Well, not so much, but it seems that this is going to be a very winey (but hopefully not whiney) trip. The quality is good to excellent, the cellar master knows, as far as I can tell (I know just enough to be dangerous) her stuff, and she’s encouraging the wine stewards (on land, we’d call them sommeliers) to learn and increase their skills.
The wine tastings are scheduled for our days at sea, I guess to get more people out for them. The purpose is two fold – educate the guests so they know what they’re getting, but also, of course, to sell wine. Today’s tasting was both about pairing food and wine, but also to give a taste of their package choices to the guests. Since we’d already chosen our package and were happy with it, we went to learn.
We had four wines to taste: two reds, the Bourdeaux from our package, and a 2011 Wente Beyer Ranch Zinfandel from the premium Admiral package and two whites, the one from the Navigator package, a 2014 Piedra Negra Torrontes from Argentina (where the cellar master is from) and a 2012 Grace Lane Columbia Valley Washington State Riesling. All very nice on the palate. But the real secret for us was learning more about pairing wines with food, and here’s where Cecilia shone, because she gave really good general tips.
The Torrontes and the Bourdeaux were from the package we chose, and we’d already tasted the Bourdeaux, but I’ll include the notes here anyway.
The 2014 Piedra Negra Torrontes, from Agentina. It’s a clear, bright pale straw – almost no colour, really. You have to look hard to see the pale yellow tinge to it. I thought I smelled roses, which the Cellar Master described as floral, so there we go. My nose is recovering! <g> There are flowery notes as well as some hints of lime in the taste, it’s got a longis finish and a bitter aftertaste, which is apparently typical of the Torrontes. We both liked it and we both want to have it again. It works with ginger and shusi type dishes, so Chinese and Asian food that stress ginger would work with it. It also works well with strawberry.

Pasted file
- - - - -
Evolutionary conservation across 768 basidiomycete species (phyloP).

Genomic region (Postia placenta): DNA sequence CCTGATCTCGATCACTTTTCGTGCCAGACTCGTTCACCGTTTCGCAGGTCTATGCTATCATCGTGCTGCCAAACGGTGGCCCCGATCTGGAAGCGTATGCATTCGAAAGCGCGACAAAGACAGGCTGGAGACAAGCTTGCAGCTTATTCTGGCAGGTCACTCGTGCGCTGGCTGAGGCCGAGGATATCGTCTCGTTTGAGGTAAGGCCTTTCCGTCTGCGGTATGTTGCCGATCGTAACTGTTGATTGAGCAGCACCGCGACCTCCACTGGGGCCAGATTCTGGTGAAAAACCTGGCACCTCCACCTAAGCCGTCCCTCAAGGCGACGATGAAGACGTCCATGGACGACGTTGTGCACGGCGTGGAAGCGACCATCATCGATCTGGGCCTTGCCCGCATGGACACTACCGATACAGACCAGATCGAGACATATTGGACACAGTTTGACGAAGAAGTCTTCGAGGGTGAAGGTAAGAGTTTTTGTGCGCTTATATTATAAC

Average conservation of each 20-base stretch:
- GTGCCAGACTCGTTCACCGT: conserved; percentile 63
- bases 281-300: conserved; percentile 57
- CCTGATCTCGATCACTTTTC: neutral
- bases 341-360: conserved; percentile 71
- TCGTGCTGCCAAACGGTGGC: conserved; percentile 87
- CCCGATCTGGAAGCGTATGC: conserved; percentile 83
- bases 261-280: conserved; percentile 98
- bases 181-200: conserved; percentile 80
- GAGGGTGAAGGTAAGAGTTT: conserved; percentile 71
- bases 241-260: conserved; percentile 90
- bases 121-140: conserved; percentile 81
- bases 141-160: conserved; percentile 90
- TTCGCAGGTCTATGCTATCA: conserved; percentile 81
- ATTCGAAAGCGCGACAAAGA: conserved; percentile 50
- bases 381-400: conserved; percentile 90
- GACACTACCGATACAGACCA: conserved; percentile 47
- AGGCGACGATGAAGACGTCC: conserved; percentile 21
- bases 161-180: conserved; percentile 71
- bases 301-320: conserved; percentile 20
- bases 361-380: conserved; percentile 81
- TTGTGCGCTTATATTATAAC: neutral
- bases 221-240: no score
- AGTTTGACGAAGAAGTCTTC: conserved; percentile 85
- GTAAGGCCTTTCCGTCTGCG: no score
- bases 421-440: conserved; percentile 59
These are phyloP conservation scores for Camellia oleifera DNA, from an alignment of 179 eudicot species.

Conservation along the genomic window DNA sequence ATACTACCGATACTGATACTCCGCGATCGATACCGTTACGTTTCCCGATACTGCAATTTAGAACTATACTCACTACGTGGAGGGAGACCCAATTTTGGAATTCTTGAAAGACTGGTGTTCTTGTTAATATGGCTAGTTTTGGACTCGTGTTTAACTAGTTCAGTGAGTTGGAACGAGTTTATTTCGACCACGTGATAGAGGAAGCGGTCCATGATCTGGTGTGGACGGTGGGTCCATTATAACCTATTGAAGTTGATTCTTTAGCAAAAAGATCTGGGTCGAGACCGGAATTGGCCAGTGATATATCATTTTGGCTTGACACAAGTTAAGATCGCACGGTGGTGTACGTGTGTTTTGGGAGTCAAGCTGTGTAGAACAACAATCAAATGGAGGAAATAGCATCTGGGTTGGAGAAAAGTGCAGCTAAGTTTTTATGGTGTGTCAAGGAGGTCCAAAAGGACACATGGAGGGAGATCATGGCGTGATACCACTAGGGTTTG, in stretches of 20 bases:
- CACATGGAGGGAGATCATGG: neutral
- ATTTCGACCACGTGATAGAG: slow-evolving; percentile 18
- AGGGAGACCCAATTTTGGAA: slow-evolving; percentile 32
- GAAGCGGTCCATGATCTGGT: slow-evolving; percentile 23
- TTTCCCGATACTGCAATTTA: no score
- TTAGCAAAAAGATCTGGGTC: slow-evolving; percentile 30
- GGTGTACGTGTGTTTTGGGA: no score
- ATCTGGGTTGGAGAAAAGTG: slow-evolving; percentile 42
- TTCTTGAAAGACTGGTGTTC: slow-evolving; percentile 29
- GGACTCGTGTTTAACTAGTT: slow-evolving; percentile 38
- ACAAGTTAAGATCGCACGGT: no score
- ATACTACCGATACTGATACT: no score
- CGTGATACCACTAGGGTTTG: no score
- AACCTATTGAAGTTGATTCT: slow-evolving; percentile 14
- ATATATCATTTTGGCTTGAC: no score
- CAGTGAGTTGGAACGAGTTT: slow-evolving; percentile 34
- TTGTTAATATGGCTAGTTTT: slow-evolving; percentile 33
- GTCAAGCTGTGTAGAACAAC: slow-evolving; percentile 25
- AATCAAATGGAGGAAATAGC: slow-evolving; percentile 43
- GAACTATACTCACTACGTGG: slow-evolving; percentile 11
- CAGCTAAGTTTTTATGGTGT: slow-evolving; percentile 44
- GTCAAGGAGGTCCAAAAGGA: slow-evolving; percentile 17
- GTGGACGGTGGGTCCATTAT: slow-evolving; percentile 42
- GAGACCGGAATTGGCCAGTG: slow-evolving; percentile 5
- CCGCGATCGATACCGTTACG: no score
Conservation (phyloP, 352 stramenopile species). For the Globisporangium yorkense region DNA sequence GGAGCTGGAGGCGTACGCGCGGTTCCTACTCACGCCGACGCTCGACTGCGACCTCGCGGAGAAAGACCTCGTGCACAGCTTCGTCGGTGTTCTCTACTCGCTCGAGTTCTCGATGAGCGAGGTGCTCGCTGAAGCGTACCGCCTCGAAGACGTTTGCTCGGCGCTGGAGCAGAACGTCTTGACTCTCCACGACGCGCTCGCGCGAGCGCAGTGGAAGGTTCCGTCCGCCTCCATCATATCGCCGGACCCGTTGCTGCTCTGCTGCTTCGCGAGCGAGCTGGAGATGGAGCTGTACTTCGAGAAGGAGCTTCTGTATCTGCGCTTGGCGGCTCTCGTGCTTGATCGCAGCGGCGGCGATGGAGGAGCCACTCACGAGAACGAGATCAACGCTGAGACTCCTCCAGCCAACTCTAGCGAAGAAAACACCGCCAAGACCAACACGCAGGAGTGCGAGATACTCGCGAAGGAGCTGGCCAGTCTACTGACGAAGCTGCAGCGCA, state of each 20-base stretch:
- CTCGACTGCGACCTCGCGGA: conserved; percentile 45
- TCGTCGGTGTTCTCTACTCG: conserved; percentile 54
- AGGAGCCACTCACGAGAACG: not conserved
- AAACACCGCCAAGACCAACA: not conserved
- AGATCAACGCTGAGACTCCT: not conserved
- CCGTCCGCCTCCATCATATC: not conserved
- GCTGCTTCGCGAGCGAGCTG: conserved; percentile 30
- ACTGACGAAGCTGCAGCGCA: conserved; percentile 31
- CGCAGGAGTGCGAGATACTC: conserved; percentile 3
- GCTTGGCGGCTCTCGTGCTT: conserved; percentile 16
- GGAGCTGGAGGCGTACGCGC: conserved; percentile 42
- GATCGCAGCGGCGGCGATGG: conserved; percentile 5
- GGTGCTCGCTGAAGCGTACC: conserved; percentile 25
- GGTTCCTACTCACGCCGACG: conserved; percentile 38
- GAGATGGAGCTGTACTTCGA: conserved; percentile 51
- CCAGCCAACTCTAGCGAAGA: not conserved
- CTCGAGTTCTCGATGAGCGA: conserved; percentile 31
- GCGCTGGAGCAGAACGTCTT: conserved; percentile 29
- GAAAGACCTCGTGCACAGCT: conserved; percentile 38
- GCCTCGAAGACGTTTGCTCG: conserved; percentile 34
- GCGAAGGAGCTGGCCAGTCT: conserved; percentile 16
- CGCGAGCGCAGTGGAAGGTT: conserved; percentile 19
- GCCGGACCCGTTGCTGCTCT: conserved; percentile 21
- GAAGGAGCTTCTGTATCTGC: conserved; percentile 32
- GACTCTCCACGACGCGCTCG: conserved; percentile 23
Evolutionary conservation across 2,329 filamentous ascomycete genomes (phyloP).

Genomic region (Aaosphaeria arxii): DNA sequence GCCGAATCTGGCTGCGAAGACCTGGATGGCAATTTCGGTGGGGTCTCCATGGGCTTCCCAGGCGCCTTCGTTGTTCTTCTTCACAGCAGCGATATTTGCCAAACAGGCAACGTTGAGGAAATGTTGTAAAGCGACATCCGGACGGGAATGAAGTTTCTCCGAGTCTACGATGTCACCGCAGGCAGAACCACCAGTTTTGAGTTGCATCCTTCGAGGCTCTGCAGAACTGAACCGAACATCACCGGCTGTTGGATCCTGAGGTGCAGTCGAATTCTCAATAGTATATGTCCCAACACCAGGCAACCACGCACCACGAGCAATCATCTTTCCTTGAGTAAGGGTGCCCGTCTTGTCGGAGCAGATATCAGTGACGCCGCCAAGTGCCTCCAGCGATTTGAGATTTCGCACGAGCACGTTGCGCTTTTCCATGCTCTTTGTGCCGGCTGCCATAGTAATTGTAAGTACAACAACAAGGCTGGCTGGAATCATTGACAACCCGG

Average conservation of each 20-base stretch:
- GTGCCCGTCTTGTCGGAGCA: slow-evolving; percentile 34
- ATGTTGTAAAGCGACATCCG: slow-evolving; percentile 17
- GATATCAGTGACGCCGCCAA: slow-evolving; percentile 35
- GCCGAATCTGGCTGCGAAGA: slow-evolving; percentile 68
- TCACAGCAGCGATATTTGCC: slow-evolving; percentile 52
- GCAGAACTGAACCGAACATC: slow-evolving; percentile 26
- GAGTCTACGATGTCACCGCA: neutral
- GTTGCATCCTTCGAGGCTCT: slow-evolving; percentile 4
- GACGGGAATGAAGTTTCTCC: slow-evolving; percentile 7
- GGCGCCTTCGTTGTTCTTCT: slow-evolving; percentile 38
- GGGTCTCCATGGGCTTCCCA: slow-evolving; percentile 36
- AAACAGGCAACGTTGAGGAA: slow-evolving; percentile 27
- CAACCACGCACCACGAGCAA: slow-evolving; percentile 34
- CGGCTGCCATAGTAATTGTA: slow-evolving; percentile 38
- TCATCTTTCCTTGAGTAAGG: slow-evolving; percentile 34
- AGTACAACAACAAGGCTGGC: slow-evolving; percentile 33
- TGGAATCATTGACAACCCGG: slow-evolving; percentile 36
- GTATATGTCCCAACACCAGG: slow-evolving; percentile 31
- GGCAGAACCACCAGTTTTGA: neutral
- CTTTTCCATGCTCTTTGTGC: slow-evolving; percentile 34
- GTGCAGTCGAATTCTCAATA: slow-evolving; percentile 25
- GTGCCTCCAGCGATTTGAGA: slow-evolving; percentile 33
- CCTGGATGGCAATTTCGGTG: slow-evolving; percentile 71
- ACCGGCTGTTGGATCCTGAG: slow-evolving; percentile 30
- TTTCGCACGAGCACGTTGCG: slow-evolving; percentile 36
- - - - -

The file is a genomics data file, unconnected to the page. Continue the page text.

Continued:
The Riesling was also pale, but not as washed out as the Torrontes. It was sweetish, not dry, and had an alkaline/citrisy taste to it. It works with spicy Asian food, and didn’t work with the cheeses as well, especially the cheddar.
The Bourdeaux was a medium ruby with pepper tastes, high tannins (it really needs to breathe some amount before drinking), and is moderately strong in the tannins. It didn’t register as very acidic. Cecilia recommended it to go with high protein foods, like steaks and roasts, but it didn’t do too well with the prime rib I had the other night – so maybe with steak. (Note on arriving home – I bought this wine a few years ago as a guest gift when I had dinner at a friend’s house, and loved it, but didn’t remember the name. I remembered it because of the label, which is how I remember most wines. So glad I’ve found it again and can now track it down here at home!)
The Zinfandel was a pale red – I’d have called it a ruby shading toward garnet, with peppery, leathery and dark smoky notes on the nose. It’s a bit flowery on the tongue and Cecilia noted it’s not as jammy as most Zinfandels. It has a soft, peppery, spicy flavour with moderate to light tannins. Light to medium bodied, which I don’t usually like, but this was nice. It didn’t work with cheddar at all, but should work with fish and duck, we were told.
A nice experience all round, making me glad we have a cellar master who knows what she’s doing – these wines are much better than the one we had on our very first cruise – I don’t remember even what it was, other than a red, but harsh and acidic and really high tannins. So definitely an improvement here!
We didn’t sit by ourselves, but I’ll save the commentary on the rest of the day and our tasting mates until tomorrow.